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Lycoming County plots spending initiatives for gas impact fee funds

This graphic, from the Pennsylvania Public Utility Commission, shows how counties statewide generally spent their natural gas impact fee funds in 2019.

Lycoming County’s $2.2 million in natural gas impact fee will go toward matching grants and leveraging economic opportunities at Timber Run Industrial Park and other programs assisting those with rent, utility payments and housing needs.

“We plan to use the funds in Act 13 to match larger grants and leverage funding for the industrial park in Brady Township,” said Shannon Rossman, executive director of the Department of Planning and Community Development.

Additionally, $948,000 in state Housing Affordable Rehabilitation Enhancement Funds will be used in rental/utility assistance; down payment and closing cost assistance for first-time homebuyers, blight remediation initiatives, and rental housing programs, said Jenny Picciano, community development/lead planner with the county department.

Greater Lycoming Habitat for Humanity, 335 Rose St., will get $60,000 for its building stability, a supplemental cost for new home construction for income-eligible families, said Duane Hershberger, executive director of the Greater Lycoming Habitat for Humanity, 335 Rose St.

“These are new homes that are built with the help of donated funds and volunteer labor. We sell the houses to homeowners at no profit with a no interest mortgage,” he said.

Hershberger noted that the next round of PHARE money will fund part of a build in the Scott Street neighborhood.

“Our community has been a wonderful support and as we’ve begun to welcome back volunteers as we emerge from the pandemic,” Hershberger said.

Transitional Living Centers, 900 W. Third St., receives $200,000, for its lease program assistance enabling incarcerated women to make a positive and productive transition into society.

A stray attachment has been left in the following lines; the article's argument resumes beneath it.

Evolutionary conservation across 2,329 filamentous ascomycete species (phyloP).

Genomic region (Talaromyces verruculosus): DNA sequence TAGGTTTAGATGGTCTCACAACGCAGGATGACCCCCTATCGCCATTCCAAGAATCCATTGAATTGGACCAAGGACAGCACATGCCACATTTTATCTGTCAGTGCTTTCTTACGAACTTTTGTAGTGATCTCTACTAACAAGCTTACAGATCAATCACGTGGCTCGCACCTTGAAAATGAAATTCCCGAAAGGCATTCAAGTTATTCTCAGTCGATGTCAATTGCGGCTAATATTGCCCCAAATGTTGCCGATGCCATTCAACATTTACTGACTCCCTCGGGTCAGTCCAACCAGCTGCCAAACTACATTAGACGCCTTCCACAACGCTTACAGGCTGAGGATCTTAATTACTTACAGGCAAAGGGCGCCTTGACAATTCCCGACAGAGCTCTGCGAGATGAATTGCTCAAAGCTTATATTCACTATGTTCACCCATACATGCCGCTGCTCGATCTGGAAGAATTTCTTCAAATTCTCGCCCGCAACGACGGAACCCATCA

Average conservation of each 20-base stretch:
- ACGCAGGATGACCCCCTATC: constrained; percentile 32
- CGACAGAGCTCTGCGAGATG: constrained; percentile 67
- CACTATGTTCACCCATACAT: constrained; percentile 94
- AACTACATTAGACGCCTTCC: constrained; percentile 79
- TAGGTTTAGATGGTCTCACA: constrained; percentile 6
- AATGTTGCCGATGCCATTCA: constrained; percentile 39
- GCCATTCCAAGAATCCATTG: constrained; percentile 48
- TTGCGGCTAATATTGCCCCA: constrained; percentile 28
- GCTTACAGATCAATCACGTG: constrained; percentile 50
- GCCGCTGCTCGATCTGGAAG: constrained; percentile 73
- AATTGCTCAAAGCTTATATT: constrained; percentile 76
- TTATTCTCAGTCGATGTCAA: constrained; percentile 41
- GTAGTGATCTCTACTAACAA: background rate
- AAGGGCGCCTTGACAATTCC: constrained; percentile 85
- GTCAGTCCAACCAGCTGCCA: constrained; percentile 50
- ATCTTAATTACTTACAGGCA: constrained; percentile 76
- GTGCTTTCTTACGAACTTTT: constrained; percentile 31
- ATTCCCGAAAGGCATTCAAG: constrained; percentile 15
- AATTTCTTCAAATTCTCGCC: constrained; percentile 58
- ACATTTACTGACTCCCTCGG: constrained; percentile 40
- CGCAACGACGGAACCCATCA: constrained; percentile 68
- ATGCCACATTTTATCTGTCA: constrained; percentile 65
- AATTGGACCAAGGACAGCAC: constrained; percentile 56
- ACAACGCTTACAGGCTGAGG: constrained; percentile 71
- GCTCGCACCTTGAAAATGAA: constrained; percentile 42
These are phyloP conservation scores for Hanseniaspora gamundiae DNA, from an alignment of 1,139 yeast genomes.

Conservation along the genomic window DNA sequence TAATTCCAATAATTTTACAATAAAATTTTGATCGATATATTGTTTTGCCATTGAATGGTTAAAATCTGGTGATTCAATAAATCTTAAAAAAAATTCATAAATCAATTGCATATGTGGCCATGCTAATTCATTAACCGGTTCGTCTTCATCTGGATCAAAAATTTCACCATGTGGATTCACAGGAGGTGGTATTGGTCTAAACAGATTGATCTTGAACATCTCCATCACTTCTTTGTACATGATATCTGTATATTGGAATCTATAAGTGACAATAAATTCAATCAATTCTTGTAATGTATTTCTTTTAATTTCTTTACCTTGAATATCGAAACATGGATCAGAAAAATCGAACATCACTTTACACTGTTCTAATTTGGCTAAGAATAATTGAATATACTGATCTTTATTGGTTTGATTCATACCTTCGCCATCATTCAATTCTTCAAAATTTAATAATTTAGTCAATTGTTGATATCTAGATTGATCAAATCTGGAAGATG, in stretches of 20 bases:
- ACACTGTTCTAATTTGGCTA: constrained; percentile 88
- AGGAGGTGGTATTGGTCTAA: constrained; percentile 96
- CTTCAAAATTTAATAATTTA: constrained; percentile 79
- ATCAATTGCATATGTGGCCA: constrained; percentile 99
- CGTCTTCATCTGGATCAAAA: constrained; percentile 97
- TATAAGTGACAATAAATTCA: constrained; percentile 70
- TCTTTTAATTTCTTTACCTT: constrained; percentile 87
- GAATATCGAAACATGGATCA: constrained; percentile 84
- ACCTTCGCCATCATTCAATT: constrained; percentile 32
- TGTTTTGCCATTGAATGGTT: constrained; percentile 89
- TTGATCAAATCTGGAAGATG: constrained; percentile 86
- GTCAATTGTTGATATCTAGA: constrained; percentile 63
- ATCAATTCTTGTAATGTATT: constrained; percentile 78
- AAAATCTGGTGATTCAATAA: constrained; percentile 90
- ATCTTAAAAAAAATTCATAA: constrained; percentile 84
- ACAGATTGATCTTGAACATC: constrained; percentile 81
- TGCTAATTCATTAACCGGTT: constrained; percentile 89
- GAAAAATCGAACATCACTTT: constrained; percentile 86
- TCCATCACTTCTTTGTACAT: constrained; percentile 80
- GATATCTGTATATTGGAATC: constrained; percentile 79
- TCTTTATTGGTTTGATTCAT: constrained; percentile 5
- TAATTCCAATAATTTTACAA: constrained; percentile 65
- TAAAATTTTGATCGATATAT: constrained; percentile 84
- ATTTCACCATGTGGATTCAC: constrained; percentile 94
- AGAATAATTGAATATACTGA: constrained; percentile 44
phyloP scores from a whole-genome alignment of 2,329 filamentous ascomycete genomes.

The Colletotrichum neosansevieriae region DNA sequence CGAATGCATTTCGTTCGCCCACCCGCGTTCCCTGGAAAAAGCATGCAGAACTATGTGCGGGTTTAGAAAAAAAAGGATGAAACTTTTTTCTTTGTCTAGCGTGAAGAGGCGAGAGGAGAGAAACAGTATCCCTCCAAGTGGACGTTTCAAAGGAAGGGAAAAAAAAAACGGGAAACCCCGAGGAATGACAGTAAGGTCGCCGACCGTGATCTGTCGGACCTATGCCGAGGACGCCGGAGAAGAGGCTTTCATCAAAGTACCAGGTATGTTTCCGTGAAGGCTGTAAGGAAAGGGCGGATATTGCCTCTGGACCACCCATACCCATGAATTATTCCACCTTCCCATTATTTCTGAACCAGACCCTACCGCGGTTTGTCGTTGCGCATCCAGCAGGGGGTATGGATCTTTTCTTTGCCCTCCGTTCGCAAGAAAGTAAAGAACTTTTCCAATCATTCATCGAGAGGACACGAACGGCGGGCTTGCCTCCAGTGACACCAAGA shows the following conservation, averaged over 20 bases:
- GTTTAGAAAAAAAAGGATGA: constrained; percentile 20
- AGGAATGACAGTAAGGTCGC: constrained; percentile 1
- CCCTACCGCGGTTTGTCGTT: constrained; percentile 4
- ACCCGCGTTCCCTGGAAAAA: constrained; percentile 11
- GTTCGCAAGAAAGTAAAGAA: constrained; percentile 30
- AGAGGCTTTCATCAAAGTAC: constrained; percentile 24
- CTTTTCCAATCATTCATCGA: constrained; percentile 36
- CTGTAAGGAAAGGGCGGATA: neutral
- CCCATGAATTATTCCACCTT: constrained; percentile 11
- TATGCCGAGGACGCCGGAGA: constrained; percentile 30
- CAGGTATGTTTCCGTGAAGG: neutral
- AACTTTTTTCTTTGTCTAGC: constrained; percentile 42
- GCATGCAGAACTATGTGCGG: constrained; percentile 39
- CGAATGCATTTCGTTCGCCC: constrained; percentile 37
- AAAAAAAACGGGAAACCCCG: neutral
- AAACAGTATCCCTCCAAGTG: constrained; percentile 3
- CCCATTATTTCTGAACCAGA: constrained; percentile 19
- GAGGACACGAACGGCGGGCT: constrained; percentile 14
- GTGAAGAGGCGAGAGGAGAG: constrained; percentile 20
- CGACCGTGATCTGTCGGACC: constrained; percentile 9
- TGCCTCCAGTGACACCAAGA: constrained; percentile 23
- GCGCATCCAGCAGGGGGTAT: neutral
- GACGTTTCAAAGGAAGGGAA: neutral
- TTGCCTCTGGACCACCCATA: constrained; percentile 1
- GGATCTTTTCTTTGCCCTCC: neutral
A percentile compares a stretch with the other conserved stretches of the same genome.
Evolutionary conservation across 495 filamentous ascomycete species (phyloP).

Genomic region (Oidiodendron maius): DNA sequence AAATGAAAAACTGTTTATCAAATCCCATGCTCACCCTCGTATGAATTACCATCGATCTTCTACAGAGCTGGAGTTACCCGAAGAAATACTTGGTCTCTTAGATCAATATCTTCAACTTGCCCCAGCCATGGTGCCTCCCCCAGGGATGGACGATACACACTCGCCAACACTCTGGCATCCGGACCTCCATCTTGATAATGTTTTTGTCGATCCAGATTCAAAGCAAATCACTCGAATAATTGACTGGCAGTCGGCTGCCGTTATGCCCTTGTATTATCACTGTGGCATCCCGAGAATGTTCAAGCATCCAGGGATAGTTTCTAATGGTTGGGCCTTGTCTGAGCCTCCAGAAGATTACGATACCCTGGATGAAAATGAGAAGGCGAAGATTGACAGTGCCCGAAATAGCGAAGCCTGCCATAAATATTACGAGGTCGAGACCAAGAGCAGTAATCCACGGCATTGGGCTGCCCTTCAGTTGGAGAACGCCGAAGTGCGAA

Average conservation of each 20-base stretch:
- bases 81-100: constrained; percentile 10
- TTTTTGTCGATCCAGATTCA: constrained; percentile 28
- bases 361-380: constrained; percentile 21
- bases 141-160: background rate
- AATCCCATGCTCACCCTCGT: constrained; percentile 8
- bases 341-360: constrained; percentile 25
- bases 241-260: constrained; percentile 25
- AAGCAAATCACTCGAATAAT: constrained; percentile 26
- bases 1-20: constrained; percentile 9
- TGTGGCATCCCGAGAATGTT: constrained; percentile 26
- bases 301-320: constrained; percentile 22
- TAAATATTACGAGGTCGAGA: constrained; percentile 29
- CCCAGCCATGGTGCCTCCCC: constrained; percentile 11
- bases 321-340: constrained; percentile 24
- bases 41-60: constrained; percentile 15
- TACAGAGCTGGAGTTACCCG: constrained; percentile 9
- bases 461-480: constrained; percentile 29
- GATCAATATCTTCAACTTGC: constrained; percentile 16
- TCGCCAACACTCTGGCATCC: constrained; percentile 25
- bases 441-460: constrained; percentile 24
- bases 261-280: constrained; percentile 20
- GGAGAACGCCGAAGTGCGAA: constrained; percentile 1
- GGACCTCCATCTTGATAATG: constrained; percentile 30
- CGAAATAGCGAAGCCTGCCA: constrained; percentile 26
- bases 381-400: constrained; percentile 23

The program helps to secure downpayments, pays up to a year rent, provides assistance toward furnishings and utility costs and does it with minimal case management, said Nicole Miller, TLC executive director.

American Rescue Workers, 643 Elmira St., will get $100,000 for rental assistance for temporarily homeless men, and YWCA Northcentral branch gets $70,000, for Liberty House, living available to women and women with children who have been displaced due to alcohol or drug addiction, and who are offered an opportunity to break the cycle of homelessness and achieve self-sufficiency.

“Housing stabilization focuses on getting the individual who might be back on his or her rent or mortgage on their feet,” said Rachelle Abbott, chief operations and planning officer at STEP Inc., 2138 Lincoln St., which receiving $265,000, for a supportive housing program; $225,000 for its regional Homes-in-Need program and $25,000 for its Urgent Need Home Repair programs;

The programs are designed to move someone to self-sufficiency. In Supportive Housing, payments that are provided are based on goals achieved.

“As they achieve their goals the amounts whittled down until there is self-sufficiency by the end,” Abbott said.

The Homes in Need program focuses on housing rehabilitation. There are 738 individuals on the list, she said.

Often, it is for senior citizens unable to pay for costly home repairs and impacting their health and safety with code compliance violations.

There are emergency or urgent need home repair funds for situations when it becomes imminently necessary to protect the health safety and welfare of occupants when residences are uninhabitable.

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